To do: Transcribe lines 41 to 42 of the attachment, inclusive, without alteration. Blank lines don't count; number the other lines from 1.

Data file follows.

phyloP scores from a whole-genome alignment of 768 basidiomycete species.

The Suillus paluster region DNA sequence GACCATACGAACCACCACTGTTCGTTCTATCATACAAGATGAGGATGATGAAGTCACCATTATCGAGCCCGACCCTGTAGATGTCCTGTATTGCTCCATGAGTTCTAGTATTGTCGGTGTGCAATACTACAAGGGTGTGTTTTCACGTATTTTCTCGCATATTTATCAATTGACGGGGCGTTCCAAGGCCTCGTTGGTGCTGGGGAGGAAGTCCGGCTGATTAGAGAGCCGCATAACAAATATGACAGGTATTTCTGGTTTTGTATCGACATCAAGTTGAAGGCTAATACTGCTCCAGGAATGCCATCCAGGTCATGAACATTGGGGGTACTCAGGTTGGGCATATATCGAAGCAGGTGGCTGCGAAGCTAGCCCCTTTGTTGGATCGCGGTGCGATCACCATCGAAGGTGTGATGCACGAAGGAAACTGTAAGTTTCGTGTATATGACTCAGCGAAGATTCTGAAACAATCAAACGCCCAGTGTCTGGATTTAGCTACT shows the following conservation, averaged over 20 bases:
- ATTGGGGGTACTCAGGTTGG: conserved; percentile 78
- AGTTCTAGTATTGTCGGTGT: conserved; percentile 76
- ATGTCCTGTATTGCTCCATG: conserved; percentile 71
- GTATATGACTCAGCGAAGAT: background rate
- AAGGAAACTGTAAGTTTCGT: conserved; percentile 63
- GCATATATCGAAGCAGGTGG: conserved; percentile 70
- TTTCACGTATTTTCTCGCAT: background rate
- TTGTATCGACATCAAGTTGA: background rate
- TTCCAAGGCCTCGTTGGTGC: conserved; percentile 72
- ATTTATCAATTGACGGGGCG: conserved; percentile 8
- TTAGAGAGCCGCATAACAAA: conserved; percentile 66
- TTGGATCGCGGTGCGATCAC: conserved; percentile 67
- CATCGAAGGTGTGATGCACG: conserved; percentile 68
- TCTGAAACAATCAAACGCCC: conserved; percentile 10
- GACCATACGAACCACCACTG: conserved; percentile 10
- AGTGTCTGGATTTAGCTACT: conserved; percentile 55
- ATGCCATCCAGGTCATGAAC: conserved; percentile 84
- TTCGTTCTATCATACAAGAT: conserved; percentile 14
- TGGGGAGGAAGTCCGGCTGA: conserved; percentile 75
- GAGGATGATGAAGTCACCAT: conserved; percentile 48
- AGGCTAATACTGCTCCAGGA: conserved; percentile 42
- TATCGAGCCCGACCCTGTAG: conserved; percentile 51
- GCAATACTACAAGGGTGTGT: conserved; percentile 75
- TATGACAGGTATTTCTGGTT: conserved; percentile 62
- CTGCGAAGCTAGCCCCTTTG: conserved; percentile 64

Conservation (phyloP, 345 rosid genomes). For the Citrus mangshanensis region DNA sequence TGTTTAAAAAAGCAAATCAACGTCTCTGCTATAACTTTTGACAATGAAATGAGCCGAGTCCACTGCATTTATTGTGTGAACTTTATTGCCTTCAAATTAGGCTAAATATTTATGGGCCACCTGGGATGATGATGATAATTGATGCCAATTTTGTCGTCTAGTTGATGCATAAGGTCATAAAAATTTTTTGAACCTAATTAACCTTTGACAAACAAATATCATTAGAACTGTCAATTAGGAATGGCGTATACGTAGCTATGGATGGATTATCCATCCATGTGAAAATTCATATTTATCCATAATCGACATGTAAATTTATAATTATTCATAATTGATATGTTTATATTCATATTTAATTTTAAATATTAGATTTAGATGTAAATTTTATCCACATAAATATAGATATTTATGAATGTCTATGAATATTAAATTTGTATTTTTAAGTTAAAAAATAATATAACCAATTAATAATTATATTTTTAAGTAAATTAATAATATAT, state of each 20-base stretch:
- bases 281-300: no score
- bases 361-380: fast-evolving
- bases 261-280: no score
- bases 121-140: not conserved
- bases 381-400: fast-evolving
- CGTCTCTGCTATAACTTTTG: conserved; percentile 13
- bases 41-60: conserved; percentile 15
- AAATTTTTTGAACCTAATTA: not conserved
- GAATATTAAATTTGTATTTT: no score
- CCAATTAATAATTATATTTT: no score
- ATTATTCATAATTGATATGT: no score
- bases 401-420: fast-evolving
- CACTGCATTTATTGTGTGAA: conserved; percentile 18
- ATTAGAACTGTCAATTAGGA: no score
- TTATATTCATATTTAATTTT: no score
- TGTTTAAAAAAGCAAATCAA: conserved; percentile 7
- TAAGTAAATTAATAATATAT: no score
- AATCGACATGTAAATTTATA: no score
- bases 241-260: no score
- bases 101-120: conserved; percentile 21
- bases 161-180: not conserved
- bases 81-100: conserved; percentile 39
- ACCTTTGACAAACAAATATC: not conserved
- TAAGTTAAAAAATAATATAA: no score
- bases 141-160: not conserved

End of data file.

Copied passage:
- CACTGCATTTATTGTGTGAA: conserved; percentile 18
- ATTAGAACTGTCAATTAGGA: no score